Whimsical Santa Fe rises out of New Mexico’s endless, stark desert landscape like a colorful oasis that teeters between over-the-top kitsch and expressive old soul. Many longtime visitors and, of course, locals bemoan the fact that seemingly the whole world has caught on to the charm of their little town, and it’s true that parts of Santa Fe are hopelessly overrun—and overdone. But during my recent trip to the New Mexican capital—the United States’ oldest, which will turn 400 years in 2010—I was relieved to discover that underneath all the touristy commerce, Santa Fe still maintains its hippie-chic, New Age heart. At the lovely Teahouse, a wonderful break along gallery-packed Canyon Road, a woman with a halo of wispy white hair asked, “Dear, what’s your sign?” and, upon hearing my reply (Pisces), she nodded and said, “Yes, I got that vibe.” Artsy-looking ladies of a certain age championing astrology was precisely the Santa Fe I had missed among the onslaught of silver jewelry in the Palace of the Governors boutiques. But pockets of authentic Southwestern flair and Santa Fe charm continue to thrive—you just have to know where to find them.
The highlights and favorite discoveries of my trip included:
Encantado (198 State Road 592; 505-946-5700)
This sister of Napa’s acclaimed Auberge du Soleil (and arguably, Santa Fe’s most luxurious resort) is located a 15-minute drive north of downtown and that’s precisely its draw. Perched on a hilltop, Encantado is all about space: there are sweeping desert views; the massive suites have minimalist-chic decor (no Navajo-inspired carpets here); and the property fronts a national forest, so hiking trails begin right behind the buildings. While first-time visitors will want to be based in Santa Fe proper for their first couple of nights, a great way to conclude a trip is splurging on a night or two at the gorgeous Encantado. The spa alone is worth the journey; plus, guests can make use of a fleet of Mercedes, facilitating day trips to such nearby sites as Bandelier Park, Ghost Ranch and Georgia O’Keeffe’s Abiquiu studio.
New Mexico History Museum (107 West Palace Ave.; 505-476-5200)
While it is impossible to pick a favorite museum of Santa Fe’s incredible offering—don’t miss the world-class Georgia O’Keeffe, Wheelwright, and International Folk Art museums—the recently opened New Mexico History Museum gives a high-tech and in-depth overview of the state’s complex history. Be sure to plan to spend some time here; the main exhibition, “Telling New Mexico-Stories From Then and Now,” is divided into six sections that cover ground from the pre-colonial era to the present. There are lots of fascinating multi-media pieces, as well as displays of period paraphernalia (dresses, wagons, weapons), so the show is also entertaining for kids.
Morning Star Gallery (513 Canyon Road; 505-982-8187)
Canyon Road, Santa Fe’s famous gallery quarter, has almost become a stereotype of itself, with endless sculptures of woeful maidens and noble Indians lining the gardens, but if you dig deep, there’s still a lot of quality work to be found. The Morning Star Gallery is not a new tip, but if you are interested in Native American art, both antique and contemporary, it should top your list. The shelves are lined with museum-quality items, from pottery and baskets to fashion and jewelry, and the staff is well-informed and glad to tell the tales of the exquisite handcrafts. There are also interesting smaller pieces, like the beaded Sioux baby bonnet, dating from 1880, I discovered on my recent trip. The incredible skill and care with which it was made was especially moving considering the short use of such an item.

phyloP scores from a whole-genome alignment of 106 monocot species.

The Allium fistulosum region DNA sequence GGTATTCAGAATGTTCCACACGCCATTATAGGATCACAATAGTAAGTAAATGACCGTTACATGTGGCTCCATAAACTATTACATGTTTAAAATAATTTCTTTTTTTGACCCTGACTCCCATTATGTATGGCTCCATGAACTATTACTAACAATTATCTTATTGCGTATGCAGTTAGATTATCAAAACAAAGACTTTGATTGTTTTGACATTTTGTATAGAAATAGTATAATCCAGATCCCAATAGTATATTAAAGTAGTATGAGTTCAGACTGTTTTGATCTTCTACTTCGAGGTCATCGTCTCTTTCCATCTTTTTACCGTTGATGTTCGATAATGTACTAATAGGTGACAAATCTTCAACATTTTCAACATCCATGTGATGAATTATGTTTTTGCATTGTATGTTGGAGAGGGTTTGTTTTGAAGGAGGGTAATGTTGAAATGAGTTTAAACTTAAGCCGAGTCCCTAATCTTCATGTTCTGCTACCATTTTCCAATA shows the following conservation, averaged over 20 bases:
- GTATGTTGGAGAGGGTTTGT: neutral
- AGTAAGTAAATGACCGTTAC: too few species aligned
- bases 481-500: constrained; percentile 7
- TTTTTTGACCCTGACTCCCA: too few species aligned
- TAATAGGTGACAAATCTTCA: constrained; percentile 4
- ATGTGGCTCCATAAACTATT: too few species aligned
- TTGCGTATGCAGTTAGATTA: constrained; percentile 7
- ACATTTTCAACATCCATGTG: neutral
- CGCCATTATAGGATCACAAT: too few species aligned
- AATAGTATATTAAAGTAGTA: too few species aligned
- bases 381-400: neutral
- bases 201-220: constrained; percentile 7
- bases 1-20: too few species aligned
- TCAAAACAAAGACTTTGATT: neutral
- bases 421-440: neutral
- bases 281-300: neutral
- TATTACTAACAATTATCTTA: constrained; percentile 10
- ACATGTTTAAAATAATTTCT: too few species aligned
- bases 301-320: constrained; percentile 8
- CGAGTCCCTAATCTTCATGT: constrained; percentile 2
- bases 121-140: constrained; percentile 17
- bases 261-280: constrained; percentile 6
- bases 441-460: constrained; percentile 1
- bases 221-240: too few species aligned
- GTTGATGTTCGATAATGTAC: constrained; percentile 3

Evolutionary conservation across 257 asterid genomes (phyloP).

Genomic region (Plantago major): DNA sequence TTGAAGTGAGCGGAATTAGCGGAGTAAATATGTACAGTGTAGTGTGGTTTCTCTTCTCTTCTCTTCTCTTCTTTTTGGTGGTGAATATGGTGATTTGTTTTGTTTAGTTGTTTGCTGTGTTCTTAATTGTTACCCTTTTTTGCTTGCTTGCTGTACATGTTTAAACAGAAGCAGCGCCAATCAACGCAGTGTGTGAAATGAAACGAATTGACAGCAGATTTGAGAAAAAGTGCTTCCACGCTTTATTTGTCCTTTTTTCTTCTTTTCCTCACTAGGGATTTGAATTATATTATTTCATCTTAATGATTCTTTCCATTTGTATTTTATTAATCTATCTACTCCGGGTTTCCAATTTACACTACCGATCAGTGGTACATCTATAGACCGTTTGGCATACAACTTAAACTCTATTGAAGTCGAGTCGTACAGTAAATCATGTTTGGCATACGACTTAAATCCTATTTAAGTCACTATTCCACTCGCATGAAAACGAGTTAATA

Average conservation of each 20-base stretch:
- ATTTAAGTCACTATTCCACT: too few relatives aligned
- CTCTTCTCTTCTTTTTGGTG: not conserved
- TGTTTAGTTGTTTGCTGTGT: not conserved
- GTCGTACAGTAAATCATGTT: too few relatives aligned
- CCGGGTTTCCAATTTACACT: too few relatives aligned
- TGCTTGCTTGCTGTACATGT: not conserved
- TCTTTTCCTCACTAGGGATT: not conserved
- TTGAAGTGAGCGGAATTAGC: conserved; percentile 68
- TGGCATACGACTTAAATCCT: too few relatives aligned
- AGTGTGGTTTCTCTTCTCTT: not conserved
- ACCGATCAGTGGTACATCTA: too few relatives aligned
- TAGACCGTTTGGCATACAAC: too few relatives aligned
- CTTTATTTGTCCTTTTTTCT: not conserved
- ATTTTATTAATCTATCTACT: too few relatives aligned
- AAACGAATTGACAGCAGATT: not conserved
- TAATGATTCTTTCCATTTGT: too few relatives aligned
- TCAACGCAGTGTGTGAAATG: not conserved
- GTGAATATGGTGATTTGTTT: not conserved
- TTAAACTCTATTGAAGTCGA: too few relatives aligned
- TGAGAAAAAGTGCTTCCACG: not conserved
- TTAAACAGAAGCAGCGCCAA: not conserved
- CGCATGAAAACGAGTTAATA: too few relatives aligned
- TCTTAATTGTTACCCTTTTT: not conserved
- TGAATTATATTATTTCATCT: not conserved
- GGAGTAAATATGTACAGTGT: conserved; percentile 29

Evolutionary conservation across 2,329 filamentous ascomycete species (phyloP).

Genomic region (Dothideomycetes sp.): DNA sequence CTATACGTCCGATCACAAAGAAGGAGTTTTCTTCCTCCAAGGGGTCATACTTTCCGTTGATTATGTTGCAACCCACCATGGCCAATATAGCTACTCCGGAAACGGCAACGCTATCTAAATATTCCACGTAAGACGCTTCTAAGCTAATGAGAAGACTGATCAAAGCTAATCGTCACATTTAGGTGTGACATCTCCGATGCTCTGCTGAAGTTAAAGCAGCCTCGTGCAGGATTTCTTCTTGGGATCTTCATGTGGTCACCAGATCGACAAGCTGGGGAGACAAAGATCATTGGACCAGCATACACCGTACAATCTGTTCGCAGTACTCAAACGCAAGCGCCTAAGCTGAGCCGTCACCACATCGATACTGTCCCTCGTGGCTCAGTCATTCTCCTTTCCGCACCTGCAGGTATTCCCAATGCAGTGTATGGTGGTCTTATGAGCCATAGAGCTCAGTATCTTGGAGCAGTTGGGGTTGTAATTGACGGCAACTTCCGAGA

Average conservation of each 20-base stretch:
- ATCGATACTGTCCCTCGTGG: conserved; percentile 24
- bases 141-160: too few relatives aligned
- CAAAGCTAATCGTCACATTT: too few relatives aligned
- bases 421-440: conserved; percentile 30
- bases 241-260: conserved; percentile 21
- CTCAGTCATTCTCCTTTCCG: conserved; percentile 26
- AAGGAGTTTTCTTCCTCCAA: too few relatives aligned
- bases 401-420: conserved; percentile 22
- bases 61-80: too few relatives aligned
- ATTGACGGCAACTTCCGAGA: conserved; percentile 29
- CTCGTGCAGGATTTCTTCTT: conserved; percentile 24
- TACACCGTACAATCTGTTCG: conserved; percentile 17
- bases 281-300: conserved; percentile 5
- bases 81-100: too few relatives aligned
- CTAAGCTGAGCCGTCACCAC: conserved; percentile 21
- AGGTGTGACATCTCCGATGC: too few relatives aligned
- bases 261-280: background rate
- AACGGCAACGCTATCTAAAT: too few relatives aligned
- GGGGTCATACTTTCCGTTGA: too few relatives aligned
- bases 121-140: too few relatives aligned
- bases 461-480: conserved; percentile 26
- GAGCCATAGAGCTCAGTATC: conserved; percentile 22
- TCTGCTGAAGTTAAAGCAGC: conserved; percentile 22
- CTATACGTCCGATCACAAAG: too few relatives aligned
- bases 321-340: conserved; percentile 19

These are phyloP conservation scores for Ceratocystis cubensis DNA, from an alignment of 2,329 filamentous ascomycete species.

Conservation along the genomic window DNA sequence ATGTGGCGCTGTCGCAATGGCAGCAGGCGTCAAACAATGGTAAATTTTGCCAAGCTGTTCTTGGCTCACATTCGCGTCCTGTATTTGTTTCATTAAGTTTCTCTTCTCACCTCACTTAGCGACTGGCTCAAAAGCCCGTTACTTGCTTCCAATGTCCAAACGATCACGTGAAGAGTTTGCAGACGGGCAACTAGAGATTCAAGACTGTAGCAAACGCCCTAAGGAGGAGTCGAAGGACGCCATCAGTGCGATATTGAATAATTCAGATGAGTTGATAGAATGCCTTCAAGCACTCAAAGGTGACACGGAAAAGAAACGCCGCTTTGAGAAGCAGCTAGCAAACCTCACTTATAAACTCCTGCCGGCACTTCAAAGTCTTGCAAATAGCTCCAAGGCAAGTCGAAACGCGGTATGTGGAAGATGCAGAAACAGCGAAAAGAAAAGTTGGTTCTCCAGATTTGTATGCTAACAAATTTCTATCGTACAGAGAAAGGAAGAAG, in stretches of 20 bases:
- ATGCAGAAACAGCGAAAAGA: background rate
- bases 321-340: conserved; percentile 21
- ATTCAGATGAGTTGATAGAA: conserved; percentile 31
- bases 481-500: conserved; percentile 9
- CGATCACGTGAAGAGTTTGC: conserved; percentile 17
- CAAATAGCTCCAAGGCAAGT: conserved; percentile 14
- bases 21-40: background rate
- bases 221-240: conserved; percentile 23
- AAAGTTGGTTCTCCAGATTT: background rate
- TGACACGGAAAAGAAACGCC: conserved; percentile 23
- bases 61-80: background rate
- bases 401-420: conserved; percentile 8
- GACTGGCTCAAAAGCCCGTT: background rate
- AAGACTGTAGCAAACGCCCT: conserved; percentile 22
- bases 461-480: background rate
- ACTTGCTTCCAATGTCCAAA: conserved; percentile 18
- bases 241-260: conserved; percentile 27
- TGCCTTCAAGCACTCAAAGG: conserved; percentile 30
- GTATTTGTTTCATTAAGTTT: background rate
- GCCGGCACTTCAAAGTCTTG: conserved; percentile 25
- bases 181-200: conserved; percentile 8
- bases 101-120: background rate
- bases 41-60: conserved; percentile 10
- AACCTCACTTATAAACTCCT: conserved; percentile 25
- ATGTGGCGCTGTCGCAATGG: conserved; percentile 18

Comparisons to New York City’s Chelsea may be exaggerated (so far), but Santa Fe’s new gallery quarter in the redeveloped Railyard District is indeed flourishing, with a handful of cutting-edge spaces. From downtown, it’s about a 15-minute walk and you can see the Railyard offerings in an hour or so, but it’s definitely worth a look to get a sense of contemporary Santa Fe. Don’t miss SITE (1606 Paseo del Peralta; 505-989-1199), the gallery that launched them all; Tai (1601B Paseo del Peralta; 505-984-1387), a smaller space dedicated to Asian art; James Kelly (1601 Paseo del Peralta; 505-989-1601), who was showing Bruce Nauman when I visited; and LewAllen (1613 Paseo del Peralta; 505-988-3250), a soaring light-filled gallery. On Tuesdays and Saturday, there’s also a Farmer’s Market, where you can stock up on local food and have a picnic right by the old tracks.
Restaurant Martín (526 Galisteo St.; 505-820-0919)
My only regret this past trip was that I couldn’t try the brand-new Restaurant Martín, which opened in early October. Don’t get me wrong: I had plenty of fabulous meals (Santa Fe has a wealth of culinary talent) at such spots as Café Pasqual, La Boca, Coyote Café and the Shed. But the new venture of charismatic James Beard award-winner Martín Rios—whose resume includes stints at the Inn of the Anasazi and the acclaimed Geronimo—was the buzz amongst foodies. If you’re planning a trip to Santa Fe, make your reservation to Restaurant Martín, located a bit outside the downtown hoopla, now.